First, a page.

The people of the United States, of course, have ample opportunities to pursue such reconciliation. Many of bin Laden’s most devoted followers remain imprisoned at Guantanamo Bay. (Many who never had much to do with him are also held there, but here I want to focus on those who are truly enemies—those who committed horrible violence out of twisted love for bin Laden or for Islam.) For ten years we have treated these traumatized and idealistic young people as if they were not part of the interdependent web, as if their suffering could not hurt us, as if they had no gifts to share with the world. Bin Laden’s death can be a time for us to open our ears to their voices and our hearts to their truth. I am not suggesting that we “forgive” them without talking to them, but simply that we start treating them as human beings rather than enemy combatants. Some of them may be more than ready for reconciliation. Others may not—but even for those, a bit of kindness may open up a long path toward repentance.
As I write these words, I am conscious that many of us may feel more visceral enmity toward those who have harmed us personally, or even toward our political rivals, than we do toward bin Laden. It is easy for me to preach about what the U.S. should do in Guantanamo; much harder to pursue genuine reconciliation with my own most intimate enemies. When I mourn bin Laden’s death, I mourn those enmities as well. And, since all life is interwoven, it is likely that reconciliation with those intimate enemies will create more chances for reconciliation with bin Laden and his friends.
Susan Campbell is the author of Dating Jesus: A Story of Fundamentalism, Feminism, and the American Girl. Her writing has been recognized by the American Association of Sunday and Features Editors; National Women's Political Caucus; the Sunday Magazine Editors Association, and the Connecticut chapter of Society of Professional Journalists. She was also a member of the Courant's 1999 Pulitzer Prize-winning team for breaking news. This post originally appeared at her Dating Jesus blog.
So, I gave a speech the other night, and I gave a speech the night before that, too, and both were about Jesus, naturally. One was in a little white Congregational church (New England's lousy with 'em, the straight white steeple, the skinny doors) in a town not far from the town where I lived with my family for 16 years.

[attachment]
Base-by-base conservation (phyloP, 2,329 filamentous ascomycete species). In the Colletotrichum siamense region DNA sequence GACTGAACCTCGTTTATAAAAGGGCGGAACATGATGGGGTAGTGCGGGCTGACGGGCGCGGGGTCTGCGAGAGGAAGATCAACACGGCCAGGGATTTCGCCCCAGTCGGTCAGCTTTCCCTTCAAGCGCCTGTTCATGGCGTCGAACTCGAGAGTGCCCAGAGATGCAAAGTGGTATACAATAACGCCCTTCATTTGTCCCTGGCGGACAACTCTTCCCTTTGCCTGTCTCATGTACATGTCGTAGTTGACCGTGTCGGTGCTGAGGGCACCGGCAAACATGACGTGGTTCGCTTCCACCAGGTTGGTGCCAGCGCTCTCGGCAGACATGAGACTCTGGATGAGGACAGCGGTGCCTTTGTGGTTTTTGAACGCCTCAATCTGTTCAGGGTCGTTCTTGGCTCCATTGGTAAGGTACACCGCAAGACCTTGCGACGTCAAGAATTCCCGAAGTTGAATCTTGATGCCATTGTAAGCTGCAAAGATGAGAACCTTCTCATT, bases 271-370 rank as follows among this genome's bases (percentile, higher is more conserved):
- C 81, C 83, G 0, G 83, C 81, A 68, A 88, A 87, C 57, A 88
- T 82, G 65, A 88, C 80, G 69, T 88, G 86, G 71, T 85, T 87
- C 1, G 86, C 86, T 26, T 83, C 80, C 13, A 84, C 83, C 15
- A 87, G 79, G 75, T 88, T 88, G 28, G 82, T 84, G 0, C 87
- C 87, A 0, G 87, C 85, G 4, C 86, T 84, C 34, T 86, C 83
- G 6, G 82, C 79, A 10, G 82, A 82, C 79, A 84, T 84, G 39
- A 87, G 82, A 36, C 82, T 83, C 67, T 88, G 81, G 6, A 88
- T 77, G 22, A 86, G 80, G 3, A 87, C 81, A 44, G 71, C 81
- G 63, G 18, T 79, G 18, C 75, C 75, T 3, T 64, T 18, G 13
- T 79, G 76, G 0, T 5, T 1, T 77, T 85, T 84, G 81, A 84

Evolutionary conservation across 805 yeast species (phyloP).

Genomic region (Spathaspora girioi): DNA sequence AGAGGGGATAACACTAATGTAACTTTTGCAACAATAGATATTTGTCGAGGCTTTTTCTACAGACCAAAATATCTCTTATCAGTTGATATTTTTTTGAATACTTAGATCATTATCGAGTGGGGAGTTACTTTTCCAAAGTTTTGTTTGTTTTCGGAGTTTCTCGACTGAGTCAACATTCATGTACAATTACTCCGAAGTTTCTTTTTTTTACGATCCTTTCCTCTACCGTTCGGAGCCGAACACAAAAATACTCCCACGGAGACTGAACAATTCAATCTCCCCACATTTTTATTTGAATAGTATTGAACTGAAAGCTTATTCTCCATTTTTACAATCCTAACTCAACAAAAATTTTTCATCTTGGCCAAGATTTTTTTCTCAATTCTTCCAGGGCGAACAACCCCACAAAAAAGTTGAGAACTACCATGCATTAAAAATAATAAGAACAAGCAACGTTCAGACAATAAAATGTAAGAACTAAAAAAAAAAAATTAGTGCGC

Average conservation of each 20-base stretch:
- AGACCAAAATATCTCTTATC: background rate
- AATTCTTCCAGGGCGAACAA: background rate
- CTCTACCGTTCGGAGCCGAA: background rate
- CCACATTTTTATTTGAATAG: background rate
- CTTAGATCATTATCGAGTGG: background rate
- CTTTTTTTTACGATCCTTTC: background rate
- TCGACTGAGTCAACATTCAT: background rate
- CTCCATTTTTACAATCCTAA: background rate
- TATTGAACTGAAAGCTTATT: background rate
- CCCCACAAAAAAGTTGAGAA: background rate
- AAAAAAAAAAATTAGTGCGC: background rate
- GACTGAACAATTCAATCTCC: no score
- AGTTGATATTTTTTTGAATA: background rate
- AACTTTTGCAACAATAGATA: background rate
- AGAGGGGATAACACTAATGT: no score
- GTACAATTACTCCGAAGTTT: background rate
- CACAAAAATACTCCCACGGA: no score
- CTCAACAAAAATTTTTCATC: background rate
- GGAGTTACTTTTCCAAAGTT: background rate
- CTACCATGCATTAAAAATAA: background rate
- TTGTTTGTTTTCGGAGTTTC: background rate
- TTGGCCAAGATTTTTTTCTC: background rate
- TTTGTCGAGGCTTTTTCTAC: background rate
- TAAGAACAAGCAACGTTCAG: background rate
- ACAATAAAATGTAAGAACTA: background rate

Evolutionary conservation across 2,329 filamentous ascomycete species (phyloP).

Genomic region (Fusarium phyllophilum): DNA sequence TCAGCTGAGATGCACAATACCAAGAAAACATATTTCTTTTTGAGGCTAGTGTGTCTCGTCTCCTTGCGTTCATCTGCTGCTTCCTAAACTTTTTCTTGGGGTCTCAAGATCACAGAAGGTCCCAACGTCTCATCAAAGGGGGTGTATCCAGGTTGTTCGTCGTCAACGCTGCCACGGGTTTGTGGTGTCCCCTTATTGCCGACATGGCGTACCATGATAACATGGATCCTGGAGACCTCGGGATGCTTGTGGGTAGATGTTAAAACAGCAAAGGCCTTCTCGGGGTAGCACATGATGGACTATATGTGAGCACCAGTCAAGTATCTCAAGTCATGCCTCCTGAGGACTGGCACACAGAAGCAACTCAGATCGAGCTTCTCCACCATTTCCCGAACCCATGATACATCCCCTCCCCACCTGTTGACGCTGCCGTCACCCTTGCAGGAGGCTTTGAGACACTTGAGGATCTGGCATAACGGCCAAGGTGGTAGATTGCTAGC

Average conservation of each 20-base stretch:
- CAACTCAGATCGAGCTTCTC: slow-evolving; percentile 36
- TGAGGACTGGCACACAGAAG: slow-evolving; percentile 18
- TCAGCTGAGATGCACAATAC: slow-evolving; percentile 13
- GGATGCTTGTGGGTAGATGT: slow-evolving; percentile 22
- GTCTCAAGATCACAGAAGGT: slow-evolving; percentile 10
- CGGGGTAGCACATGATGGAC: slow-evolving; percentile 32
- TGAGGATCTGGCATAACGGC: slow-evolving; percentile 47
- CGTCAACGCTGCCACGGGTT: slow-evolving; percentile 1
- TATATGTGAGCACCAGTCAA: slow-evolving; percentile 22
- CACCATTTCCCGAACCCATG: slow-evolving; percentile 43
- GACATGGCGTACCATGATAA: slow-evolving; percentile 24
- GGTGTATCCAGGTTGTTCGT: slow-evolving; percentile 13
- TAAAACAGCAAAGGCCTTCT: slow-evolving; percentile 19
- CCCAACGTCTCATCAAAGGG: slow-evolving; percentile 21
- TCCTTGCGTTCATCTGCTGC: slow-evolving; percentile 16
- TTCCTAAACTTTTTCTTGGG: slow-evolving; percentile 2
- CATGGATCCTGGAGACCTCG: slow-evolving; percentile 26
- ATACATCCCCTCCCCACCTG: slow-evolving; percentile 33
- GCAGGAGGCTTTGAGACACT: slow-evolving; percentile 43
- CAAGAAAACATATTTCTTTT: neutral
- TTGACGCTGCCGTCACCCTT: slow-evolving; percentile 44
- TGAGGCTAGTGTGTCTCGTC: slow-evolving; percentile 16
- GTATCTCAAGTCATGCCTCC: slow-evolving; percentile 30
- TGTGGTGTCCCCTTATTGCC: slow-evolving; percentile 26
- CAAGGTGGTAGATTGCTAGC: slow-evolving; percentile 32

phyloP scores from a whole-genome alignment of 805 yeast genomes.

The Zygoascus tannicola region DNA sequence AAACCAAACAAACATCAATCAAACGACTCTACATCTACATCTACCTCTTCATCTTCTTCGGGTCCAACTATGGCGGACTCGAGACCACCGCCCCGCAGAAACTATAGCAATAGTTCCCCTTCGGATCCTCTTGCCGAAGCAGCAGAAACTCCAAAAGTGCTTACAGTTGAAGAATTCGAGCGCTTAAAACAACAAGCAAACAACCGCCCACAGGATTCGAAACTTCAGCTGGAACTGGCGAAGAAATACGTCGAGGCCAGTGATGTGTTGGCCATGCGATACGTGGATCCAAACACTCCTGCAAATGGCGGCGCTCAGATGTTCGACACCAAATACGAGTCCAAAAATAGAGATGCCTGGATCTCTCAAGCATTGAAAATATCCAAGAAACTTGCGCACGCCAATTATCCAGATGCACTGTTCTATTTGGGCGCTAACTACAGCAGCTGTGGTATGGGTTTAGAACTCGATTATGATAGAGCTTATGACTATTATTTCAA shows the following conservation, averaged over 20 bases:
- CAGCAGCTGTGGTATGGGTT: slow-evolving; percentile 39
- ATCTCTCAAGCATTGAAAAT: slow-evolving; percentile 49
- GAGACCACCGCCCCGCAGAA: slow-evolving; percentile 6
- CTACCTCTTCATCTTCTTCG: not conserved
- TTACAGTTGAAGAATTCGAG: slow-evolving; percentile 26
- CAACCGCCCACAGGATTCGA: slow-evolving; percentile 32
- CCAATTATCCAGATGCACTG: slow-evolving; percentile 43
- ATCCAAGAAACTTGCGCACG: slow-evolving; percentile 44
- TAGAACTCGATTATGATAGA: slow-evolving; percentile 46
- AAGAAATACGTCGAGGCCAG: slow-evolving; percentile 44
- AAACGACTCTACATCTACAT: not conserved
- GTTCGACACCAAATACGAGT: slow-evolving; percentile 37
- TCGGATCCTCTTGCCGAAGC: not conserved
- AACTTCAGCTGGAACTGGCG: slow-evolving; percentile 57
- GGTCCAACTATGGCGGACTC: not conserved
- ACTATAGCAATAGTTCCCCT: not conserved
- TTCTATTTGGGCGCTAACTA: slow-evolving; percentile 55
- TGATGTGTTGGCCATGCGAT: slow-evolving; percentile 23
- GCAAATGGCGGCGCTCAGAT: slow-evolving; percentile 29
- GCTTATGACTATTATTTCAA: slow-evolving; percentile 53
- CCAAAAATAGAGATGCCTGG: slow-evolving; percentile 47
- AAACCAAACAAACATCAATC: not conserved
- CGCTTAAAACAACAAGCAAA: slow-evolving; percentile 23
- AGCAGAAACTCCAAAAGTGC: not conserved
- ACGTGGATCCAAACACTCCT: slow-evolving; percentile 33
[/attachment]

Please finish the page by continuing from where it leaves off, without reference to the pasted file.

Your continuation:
And there were familiar faces, and some new ones. I spoke, people asked interesting questions, and then I signed books. Standing in line were two young women, one with those large holes in her ears, and unusual-colored hair. They'd bought a book between them. The unusual-colored hair teenager said she’d once attended the Congregational church, and now she and her friend go to a Bible church in a town nearby. My ears tingled, and I asked, “Do they treat the women well?” and they said yes, absolutely. I told them I appreciated that even at their tender age, they're making their own way through theology, and they moved on.
Down the line was a young woman (14) and her mother. They bought a book but the young woman (her name was Annie) had called the book first so when they left, she had “Dating Jesus” clutched to her chest.
Today's post is from Susan Campbell, author of Dating Jesus: A Story of Fundamentalism, Feminism, and the American Girl. Campbell's writing has been recognized by the American Association of Sunday and Features Editors; National Women's Political Caucus; the Sunday Magazine Editors Association, and the Connecticut chapter of Society of Professional Journalists. She was also a member of the Hartford Courant's 1999 Pulitzer Prize-winning team for breaking news. Be sure to check out her Dating Jesus blog.
While Maine's marriage equality supporters regroup after last Tuesday's defeat, the staff at Connecticut's marriage equality advocacy group Love Makes a Family prepares to douse
their lights forever.
In May, Maine legislators voted in favor of same-sex marriage and the
governor quickly signed the bill into law, but voters executed a
people's veto and rescinded marriage equality. The vote-- pushed onto
the ballot in no small part by our old friends at the National
Organization for Marriage-- gives Maine the dubious honor of being the
second state in the union to recently play now-you-have-it,
now-you-don't with gay and lesbian rights. California pulled back on its
promise of equality with Proposition 8 last year.
In both states, the battles were emotional and heartfelt-- and fraught
with misinformation. Opponents of same-sex marriage on both coasts
trotted out that tired canard that marriage equality would include
lessons about homosexuality in schools, thereby turning into homosexuals
a sea of children just waiting for their teachers' permission.